The UK association has taken legal action against PGA Tour Inc of Ponte Vedra Beach, Florida, for using the logos "PGA" and "PGA Tour" on golf clothing and other merchandise currently being sold in the UK.
The association says it was the first professional body to be formed for golfers anywhere in the world when it was founded in 1901. It was incorporated in 1984 and claims "PGA" has become recognised as a distinctive name or mark.
The PGA says the American firm is involved in the promotion of professional golf in the US, but has never done so in the UK.
The British association says it wrote to the American firm in July last year complaining about the alleged trademark infringement and asking it either to stop using the trademark or enter into a licensing deal with the PGA.
"No response has been received to such a letter," the association said, so it launched its writ against the Florida firm through the UK courts this month.
PITNEY BOWES, the American-owned postal franking machine giant, has launched legal action against four UK firms and six individuals over alleged misuse of confidential client information.
The company, which has a $4bn market in operating mechanical postal meters for businesses in the US alone, is taking action against firms in Liverpool, Bolton and Manchester.
The firms, which include Renshaw Birch of Oriel House, Oriel Road, Bootle, and FP Mailing Systems (North West) of Portland Street, Manchester, are accused of using information in breach of confidence as well as dishonestly assisting in breaches of confidence.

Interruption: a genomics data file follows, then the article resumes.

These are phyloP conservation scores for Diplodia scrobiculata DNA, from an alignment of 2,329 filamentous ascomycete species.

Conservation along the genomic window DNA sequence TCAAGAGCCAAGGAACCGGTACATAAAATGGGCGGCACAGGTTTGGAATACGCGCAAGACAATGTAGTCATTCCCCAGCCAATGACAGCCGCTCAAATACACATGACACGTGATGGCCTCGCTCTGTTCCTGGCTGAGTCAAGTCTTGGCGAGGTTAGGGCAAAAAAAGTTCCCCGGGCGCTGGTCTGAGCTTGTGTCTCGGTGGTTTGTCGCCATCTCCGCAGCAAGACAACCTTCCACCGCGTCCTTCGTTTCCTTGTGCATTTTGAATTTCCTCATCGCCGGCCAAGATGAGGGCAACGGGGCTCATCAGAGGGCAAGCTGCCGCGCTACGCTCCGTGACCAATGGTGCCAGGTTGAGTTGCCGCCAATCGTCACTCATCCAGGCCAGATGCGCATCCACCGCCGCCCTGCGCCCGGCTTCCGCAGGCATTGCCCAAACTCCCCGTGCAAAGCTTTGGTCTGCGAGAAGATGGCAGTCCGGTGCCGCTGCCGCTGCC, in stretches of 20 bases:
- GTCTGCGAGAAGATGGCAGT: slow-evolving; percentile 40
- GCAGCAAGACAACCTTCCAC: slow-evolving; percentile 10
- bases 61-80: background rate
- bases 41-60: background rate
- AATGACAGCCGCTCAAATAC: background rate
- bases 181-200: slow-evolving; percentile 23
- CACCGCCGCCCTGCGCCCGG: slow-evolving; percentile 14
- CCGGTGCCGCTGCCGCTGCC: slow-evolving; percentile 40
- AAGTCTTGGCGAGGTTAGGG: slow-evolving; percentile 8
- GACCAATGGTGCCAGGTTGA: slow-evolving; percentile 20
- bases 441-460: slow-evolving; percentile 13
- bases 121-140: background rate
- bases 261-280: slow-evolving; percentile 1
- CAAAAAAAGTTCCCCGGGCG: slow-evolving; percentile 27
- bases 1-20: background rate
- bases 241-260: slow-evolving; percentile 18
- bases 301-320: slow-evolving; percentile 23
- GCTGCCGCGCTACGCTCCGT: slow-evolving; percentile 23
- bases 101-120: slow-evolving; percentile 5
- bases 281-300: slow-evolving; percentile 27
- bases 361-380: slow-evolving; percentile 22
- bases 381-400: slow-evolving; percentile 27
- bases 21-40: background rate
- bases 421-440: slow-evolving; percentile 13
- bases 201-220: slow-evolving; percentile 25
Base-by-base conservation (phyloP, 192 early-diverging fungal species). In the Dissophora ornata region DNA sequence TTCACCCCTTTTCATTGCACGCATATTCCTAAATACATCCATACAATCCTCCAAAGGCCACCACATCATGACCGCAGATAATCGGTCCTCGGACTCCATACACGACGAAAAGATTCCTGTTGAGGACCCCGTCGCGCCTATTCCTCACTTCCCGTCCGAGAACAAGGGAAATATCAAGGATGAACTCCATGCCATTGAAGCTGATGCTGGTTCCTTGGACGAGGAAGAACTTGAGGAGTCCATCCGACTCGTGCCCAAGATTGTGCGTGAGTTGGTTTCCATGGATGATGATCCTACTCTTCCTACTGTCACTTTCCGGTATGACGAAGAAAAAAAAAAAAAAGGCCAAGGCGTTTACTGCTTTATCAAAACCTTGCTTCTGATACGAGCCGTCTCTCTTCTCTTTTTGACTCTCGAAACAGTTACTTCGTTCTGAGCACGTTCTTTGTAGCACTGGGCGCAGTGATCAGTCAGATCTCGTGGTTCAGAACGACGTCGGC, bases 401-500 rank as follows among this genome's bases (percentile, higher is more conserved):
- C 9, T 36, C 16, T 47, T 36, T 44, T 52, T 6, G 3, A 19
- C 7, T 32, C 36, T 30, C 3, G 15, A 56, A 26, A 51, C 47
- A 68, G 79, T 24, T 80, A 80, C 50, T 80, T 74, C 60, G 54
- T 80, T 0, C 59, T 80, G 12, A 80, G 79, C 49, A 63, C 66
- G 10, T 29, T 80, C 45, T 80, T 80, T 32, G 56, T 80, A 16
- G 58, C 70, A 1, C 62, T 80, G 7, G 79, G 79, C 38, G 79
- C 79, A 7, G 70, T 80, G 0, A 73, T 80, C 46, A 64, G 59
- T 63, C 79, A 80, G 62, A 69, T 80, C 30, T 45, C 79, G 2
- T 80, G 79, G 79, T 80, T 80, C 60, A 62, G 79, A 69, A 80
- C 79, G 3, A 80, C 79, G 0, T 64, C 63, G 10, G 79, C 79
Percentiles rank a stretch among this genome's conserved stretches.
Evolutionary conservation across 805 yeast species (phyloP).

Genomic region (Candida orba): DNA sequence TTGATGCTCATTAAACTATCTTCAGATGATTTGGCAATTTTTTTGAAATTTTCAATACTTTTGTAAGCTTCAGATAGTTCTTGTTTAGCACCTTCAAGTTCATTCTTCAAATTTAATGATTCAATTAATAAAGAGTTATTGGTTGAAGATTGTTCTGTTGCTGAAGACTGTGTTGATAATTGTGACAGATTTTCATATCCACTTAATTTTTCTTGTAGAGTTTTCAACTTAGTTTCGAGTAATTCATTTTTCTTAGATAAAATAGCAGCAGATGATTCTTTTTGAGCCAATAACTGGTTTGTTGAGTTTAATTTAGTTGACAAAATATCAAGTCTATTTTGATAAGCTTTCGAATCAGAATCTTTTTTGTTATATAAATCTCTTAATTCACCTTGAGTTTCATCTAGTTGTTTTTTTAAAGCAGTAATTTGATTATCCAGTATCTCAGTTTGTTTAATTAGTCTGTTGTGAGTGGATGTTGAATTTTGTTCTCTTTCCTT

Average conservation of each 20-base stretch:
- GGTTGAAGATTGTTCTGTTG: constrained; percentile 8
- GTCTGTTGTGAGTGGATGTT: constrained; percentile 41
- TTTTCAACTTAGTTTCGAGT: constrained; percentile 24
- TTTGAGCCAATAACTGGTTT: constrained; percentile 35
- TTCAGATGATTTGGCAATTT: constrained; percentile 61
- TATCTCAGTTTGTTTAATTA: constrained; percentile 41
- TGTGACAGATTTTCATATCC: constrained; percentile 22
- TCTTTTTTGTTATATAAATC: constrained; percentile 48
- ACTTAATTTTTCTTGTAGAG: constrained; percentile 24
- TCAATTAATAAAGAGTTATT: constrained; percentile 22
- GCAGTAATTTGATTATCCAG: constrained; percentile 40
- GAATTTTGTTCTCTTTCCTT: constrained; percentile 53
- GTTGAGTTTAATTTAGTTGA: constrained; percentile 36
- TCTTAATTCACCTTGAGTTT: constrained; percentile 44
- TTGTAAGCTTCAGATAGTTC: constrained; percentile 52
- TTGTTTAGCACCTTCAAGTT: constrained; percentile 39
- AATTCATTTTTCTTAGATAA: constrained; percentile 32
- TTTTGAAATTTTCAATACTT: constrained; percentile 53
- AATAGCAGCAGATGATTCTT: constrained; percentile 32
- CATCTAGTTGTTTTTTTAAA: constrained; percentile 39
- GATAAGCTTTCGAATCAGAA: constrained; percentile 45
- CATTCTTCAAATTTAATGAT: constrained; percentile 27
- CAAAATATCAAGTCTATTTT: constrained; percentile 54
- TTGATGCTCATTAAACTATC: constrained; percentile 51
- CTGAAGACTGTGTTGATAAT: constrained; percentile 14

Pitney Bowes is also alleging that the defendants infringed the company's copyright.
The disputed information includes names and addresses of Pitney Bowes customers, what contract arrangements they have with Pitney Bowes, even down to what each customer's lease number is and the price paid for updating equipment.
The American company is seeking compensation, which could run into hundreds of thousands of pounds, according to observers.
The individuals being sued are Ian Harbdige of Warrington, Martin Dowd of Manchester, Mark Davey-Hayford of the Wirral, Michael Barker of Barkway, Hertfordshire, John Perrett of Bridgewater and Paul Ulett of Harrogate.
THE LIQUIDATORS of Winchester Commodities Group, the trading firm caught up in the Sumitomo copper scandal, have gone to the High Court in London to have the fees paid by Winchester to its solicitors, RD Black, reviewed.
Over half a million pounds worth of fees charged by RD Black between 4 February 1998 and 2 December will be examined by a court Taxing Master to decide whether they are too high or not. This is a routine procedure with large legal bills.
Winchester was co-founded by Charlie Vincent and Ashley Levett, who made pounds 25m each over a two-year period in the mid-1990s. The duo moved to Monaco before the scandal broke in June 1996.
Liquidators from KPMG were sent into Winchester Commodities after a Japanese group they traded with, Sumitomo, lost pounds 1.6bn and went bust.
Now KPMG has applied for taxation of RD Black's papers to decide whether the fees they charged for the work in that period were appropriate.
The liquidators will be holding their annual meeting for Winchester Group's creditors in London next month.
BRITISH AIRWAYS has fired off a writ at Ryanair over an advert the Irish airline ran in the Evening Standard this month which accused BA of being "EXPENSIVE BA--DS!"
The ad on 11 February compared midweek return fares charged by the two companies between London and Frankfurt, Genoa, Turin, Ancona, Biarritz and Dinard.
Ryanair claimed that its fare for Frankfurt started from pounds 69 compared with BA's pounds 374. The fare to Genoa started at pounds 129 for Ryanair, compared with pounds 560 for BA, the Dublin-based group claimed.
Last week BA responded by suing Ryanair for infringing its registered trade mark and accusing it of "publishing malicious falsehood" in the Evening Standard.
Ryanair, which advertises itself as "the low fares airline", is defending the action.